The role of salivary cortisol measured by liquid chromatography-tandem mass spectrometry in the diagnosis of subclinical hypercortisolism.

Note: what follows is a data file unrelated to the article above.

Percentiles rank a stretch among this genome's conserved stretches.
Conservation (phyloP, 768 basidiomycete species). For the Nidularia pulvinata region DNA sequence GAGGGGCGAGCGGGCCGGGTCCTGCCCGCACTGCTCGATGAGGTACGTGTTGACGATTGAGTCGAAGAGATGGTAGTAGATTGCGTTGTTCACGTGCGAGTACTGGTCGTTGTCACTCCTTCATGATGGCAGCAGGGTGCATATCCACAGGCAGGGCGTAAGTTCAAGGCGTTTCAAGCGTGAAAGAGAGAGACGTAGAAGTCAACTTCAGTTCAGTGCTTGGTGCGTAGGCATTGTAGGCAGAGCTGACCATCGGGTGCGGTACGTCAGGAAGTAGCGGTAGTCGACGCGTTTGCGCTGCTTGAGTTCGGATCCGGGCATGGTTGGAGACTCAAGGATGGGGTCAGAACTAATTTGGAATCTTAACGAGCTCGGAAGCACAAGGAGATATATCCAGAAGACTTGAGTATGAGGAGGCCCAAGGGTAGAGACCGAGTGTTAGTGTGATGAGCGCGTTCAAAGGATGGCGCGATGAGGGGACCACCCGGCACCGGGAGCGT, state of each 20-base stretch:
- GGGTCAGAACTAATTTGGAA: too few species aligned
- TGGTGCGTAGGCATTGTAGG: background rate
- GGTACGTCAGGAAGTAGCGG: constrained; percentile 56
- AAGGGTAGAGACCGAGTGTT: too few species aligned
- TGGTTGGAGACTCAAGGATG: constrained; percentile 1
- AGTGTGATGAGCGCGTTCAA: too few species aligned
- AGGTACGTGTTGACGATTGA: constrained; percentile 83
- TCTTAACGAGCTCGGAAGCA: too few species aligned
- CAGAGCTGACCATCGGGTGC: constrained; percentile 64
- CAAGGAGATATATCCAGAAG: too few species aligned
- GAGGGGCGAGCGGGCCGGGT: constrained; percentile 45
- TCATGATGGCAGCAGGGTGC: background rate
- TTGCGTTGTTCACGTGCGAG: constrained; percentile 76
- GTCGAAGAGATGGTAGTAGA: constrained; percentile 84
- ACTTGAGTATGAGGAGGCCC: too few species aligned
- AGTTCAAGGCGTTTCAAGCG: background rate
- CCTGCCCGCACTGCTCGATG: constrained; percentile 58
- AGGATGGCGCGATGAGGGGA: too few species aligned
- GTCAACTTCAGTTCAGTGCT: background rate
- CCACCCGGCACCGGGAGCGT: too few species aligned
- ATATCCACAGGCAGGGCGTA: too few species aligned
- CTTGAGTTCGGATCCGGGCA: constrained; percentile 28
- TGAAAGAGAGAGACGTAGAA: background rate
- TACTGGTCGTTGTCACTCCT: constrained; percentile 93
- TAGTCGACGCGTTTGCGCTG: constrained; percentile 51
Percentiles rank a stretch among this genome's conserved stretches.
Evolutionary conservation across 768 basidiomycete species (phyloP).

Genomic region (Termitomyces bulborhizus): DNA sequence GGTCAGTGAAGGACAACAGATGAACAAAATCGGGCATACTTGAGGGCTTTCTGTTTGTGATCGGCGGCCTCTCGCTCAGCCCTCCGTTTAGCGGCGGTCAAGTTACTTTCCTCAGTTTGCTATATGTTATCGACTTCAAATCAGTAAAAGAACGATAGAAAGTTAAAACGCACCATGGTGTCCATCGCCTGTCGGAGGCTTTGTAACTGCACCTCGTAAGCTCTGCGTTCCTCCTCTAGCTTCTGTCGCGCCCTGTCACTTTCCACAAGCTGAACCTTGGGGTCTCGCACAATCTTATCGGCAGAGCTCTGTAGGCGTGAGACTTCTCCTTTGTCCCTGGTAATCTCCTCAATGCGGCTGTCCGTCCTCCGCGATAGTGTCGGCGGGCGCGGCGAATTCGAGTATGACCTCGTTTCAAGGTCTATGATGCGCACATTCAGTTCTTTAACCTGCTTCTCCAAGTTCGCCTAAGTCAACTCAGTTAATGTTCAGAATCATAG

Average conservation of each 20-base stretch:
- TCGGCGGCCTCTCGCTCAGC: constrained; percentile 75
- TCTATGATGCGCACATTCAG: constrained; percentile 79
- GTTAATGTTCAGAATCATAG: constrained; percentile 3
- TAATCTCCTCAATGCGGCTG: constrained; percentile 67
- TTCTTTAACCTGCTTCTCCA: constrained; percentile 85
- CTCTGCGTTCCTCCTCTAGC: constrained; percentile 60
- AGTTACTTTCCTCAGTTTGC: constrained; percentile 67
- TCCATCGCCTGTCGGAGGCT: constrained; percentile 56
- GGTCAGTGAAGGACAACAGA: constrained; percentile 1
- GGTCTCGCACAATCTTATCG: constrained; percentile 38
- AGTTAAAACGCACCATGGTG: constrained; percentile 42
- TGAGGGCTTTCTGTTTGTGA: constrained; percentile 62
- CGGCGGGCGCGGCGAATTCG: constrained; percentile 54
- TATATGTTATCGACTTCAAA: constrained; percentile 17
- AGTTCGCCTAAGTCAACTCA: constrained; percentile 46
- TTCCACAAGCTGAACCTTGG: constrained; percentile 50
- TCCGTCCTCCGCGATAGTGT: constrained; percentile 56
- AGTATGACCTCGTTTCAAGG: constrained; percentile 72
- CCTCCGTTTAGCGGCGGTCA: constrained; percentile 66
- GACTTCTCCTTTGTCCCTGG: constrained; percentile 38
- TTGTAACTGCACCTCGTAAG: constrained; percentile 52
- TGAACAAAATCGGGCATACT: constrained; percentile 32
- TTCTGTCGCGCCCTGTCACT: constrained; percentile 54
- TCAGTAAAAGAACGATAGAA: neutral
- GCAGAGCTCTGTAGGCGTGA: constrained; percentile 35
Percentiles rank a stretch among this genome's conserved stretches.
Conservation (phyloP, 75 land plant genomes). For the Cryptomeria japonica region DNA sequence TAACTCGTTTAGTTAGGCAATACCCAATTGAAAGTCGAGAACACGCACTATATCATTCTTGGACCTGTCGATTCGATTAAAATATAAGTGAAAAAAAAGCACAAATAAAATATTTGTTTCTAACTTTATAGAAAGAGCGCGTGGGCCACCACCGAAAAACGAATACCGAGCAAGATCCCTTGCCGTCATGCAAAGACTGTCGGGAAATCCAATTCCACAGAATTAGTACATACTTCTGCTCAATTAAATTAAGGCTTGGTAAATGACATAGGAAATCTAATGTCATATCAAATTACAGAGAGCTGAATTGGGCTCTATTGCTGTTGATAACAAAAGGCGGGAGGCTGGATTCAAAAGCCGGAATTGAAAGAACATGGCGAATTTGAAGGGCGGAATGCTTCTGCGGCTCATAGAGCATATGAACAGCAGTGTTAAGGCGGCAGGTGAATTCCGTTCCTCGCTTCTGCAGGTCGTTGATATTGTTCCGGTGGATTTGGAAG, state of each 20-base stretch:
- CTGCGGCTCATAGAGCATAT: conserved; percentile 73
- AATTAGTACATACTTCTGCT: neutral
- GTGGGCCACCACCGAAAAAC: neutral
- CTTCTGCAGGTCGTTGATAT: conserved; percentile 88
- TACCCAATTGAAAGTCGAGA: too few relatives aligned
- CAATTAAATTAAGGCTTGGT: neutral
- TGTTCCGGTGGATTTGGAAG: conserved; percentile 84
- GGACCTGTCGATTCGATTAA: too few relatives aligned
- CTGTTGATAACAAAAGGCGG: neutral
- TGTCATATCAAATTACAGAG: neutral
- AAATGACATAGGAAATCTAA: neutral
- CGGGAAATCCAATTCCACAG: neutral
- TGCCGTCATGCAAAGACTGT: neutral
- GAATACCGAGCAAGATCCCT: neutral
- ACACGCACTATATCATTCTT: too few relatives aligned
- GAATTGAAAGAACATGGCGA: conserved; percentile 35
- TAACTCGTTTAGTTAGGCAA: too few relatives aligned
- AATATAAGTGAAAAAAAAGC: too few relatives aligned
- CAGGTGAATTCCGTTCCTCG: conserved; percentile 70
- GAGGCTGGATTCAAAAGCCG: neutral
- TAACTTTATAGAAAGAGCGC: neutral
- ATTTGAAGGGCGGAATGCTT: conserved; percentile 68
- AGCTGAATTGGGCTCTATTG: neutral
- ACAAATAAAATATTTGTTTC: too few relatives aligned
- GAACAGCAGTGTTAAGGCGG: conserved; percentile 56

The use of late-night salivary cortisol (LNSalC) for diagnosing subclinical hypercortisolism (SH) is debated. No data are available regarding the role of LNSalC as measured by liquid chromatography-tandem mass spectrometry (LC-MS/MS) in SH diagnosis. The aim of this study was to evaluate the diagnostic accuracy of LNSalC measured by LC-MS/MS in SH.Cross-sectional prospective study of outpatients.In 70 consecutive patients with adrenal incidentalomas (AI), without signs and symptoms of hypercortisolism, we diagnosed SH in the presence of at least two of the following: cortisol after 1 mg overnight dexamethasone suppression test (1 mg DST) >83 nmol/l, 24-h urinary free cortisol (UFC) >193 nmol/24 h, and morning ACTH <2.2 pmol/l. The LNSalC levels by LC-MS/MS at 2300 h (normal values <2.8 nmol/l) and the presence of hypertension, type 2 diabetes mellitus (T2DM), and osteoporosis (OP) were assessed.The increased LNSalC levels (>2.8 nmol/l) had an 83.3% specificity (SP) and a 31.3% sensitivity (SN) for predicting the biochemical diagnosis of SH. The increased LNSalC had an 85.2% SP and a 55.6% SN for predicting the presence of hypertension, T2DM, and OP, while the combination of LNSalC >1.4 nmol/l (cutoff with 100% SN) plus 1 mg DST >50 nmol/l had an 88.9% SN and an 85.2% SP (similar to SH criterion at enrollment).In AI patients, LNSalC measured by LC-MS/MS appears to be useful in combination with 1 mg DST for diagnosing SH, while it is not useful as a single criterion.